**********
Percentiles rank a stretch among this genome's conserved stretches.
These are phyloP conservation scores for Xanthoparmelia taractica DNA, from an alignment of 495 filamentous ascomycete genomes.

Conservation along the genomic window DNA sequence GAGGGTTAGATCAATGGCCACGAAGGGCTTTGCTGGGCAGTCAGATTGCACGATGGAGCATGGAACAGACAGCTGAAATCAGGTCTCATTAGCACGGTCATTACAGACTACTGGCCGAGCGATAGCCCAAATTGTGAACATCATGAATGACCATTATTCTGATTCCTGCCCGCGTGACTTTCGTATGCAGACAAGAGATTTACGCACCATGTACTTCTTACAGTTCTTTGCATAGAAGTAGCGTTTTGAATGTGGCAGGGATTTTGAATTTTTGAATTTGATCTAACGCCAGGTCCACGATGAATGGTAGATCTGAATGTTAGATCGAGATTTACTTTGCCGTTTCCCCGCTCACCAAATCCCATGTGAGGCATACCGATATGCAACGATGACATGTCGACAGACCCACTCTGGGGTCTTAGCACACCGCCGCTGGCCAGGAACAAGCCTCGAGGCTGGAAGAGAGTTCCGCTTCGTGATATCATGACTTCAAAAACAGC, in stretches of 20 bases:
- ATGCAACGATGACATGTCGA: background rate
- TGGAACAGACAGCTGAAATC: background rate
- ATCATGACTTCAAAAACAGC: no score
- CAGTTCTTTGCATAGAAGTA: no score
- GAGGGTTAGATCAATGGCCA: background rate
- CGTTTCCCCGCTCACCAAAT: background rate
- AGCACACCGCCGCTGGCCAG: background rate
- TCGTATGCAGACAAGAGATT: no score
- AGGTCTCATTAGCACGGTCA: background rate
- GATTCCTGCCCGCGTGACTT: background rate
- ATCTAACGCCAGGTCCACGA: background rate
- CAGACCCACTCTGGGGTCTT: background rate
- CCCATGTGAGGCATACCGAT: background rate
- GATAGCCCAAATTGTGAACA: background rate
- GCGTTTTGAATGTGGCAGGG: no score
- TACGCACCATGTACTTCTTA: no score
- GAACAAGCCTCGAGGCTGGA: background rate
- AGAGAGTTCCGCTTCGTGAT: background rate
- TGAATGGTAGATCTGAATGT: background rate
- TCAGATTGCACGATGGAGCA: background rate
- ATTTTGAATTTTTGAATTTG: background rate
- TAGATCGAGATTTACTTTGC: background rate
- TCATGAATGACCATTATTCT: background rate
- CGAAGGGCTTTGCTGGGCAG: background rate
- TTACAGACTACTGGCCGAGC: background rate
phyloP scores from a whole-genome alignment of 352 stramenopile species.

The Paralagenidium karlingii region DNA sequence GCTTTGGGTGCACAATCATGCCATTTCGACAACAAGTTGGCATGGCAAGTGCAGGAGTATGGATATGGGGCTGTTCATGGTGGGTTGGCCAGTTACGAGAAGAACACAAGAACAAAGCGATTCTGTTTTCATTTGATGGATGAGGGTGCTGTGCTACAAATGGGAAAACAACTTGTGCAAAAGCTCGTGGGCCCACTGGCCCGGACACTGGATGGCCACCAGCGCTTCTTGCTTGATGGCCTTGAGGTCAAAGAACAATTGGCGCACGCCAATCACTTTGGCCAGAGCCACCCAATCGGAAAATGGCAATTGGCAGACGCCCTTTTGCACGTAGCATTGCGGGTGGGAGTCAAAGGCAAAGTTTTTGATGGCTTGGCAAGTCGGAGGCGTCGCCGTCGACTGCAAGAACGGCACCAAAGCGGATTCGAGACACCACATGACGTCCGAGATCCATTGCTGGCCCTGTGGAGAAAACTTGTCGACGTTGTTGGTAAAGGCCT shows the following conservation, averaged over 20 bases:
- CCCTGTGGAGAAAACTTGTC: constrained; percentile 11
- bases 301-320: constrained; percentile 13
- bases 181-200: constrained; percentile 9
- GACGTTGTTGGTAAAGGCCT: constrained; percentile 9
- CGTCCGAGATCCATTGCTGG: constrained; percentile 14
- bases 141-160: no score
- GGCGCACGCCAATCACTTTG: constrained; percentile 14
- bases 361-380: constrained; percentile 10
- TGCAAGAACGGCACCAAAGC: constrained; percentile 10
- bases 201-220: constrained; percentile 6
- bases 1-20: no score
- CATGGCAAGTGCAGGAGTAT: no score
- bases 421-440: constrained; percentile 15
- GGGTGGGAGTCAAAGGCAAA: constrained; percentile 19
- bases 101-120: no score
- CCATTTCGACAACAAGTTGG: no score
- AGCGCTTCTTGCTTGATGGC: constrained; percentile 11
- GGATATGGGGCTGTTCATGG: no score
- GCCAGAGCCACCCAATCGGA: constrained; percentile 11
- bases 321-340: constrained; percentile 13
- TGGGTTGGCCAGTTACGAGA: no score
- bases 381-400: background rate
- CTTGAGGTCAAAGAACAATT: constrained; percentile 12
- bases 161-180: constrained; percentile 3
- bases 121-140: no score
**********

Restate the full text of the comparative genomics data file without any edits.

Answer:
Percentiles rank a stretch among this genome's conserved stretches.
These are phyloP conservation scores for Xanthoparmelia taractica DNA, from an alignment of 495 filamentous ascomycete genomes.

Conservation along the genomic window DNA sequence GAGGGTTAGATCAATGGCCACGAAGGGCTTTGCTGGGCAGTCAGATTGCACGATGGAGCATGGAACAGACAGCTGAAATCAGGTCTCATTAGCACGGTCATTACAGACTACTGGCCGAGCGATAGCCCAAATTGTGAACATCATGAATGACCATTATTCTGATTCCTGCCCGCGTGACTTTCGTATGCAGACAAGAGATTTACGCACCATGTACTTCTTACAGTTCTTTGCATAGAAGTAGCGTTTTGAATGTGGCAGGGATTTTGAATTTTTGAATTTGATCTAACGCCAGGTCCACGATGAATGGTAGATCTGAATGTTAGATCGAGATTTACTTTGCCGTTTCCCCGCTCACCAAATCCCATGTGAGGCATACCGATATGCAACGATGACATGTCGACAGACCCACTCTGGGGTCTTAGCACACCGCCGCTGGCCAGGAACAAGCCTCGAGGCTGGAAGAGAGTTCCGCTTCGTGATATCATGACTTCAAAAACAGC, in stretches of 20 bases:
- ATGCAACGATGACATGTCGA: background rate
- TGGAACAGACAGCTGAAATC: background rate
- ATCATGACTTCAAAAACAGC: no score
- CAGTTCTTTGCATAGAAGTA: no score
- GAGGGTTAGATCAATGGCCA: background rate
- CGTTTCCCCGCTCACCAAAT: background rate
- AGCACACCGCCGCTGGCCAG: background rate
- TCGTATGCAGACAAGAGATT: no score
- AGGTCTCATTAGCACGGTCA: background rate
- GATTCCTGCCCGCGTGACTT: background rate
- ATCTAACGCCAGGTCCACGA: background rate
- CAGACCCACTCTGGGGTCTT: background rate
- CCCATGTGAGGCATACCGAT: background rate
- GATAGCCCAAATTGTGAACA: background rate
- GCGTTTTGAATGTGGCAGGG: no score
- TACGCACCATGTACTTCTTA: no score
- GAACAAGCCTCGAGGCTGGA: background rate
- AGAGAGTTCCGCTTCGTGAT: background rate
- TGAATGGTAGATCTGAATGT: background rate
- TCAGATTGCACGATGGAGCA: background rate
- ATTTTGAATTTTTGAATTTG: background rate
- TAGATCGAGATTTACTTTGC: background rate
- TCATGAATGACCATTATTCT: background rate
- CGAAGGGCTTTGCTGGGCAG: background rate
- TTACAGACTACTGGCCGAGC: background rate
phyloP scores from a whole-genome alignment of 352 stramenopile species.

The Paralagenidium karlingii region DNA sequence GCTTTGGGTGCACAATCATGCCATTTCGACAACAAGTTGGCATGGCAAGTGCAGGAGTATGGATATGGGGCTGTTCATGGTGGGTTGGCCAGTTACGAGAAGAACACAAGAACAAAGCGATTCTGTTTTCATTTGATGGATGAGGGTGCTGTGCTACAAATGGGAAAACAACTTGTGCAAAAGCTCGTGGGCCCACTGGCCCGGACACTGGATGGCCACCAGCGCTTCTTGCTTGATGGCCTTGAGGTCAAAGAACAATTGGCGCACGCCAATCACTTTGGCCAGAGCCACCCAATCGGAAAATGGCAATTGGCAGACGCCCTTTTGCACGTAGCATTGCGGGTGGGAGTCAAAGGCAAAGTTTTTGATGGCTTGGCAAGTCGGAGGCGTCGCCGTCGACTGCAAGAACGGCACCAAAGCGGATTCGAGACACCACATGACGTCCGAGATCCATTGCTGGCCCTGTGGAGAAAACTTGTCGACGTTGTTGGTAAAGGCCT shows the following conservation, averaged over 20 bases:
- CCCTGTGGAGAAAACTTGTC: constrained; percentile 11
- bases 301-320: constrained; percentile 13
- bases 181-200: constrained; percentile 9
- GACGTTGTTGGTAAAGGCCT: constrained; percentile 9
- CGTCCGAGATCCATTGCTGG: constrained; percentile 14
- bases 141-160: no score
- GGCGCACGCCAATCACTTTG: constrained; percentile 14
- bases 361-380: constrained; percentile 10
- TGCAAGAACGGCACCAAAGC: constrained; percentile 10
- bases 201-220: constrained; percentile 6
- bases 1-20: no score
- CATGGCAAGTGCAGGAGTAT: no score
- bases 421-440: constrained; percentile 15
- GGGTGGGAGTCAAAGGCAAA: constrained; percentile 19
- bases 101-120: no score
- CCATTTCGACAACAAGTTGG: no score
- AGCGCTTCTTGCTTGATGGC: constrained; percentile 11
- GGATATGGGGCTGTTCATGG: no score
- GCCAGAGCCACCCAATCGGA: constrained; percentile 11
- bases 321-340: constrained; percentile 13
- TGGGTTGGCCAGTTACGAGA: no score
- bases 381-400: background rate
- CTTGAGGTCAAAGAACAATT: constrained; percentile 12
- bases 161-180: constrained; percentile 3
- bases 121-140: no score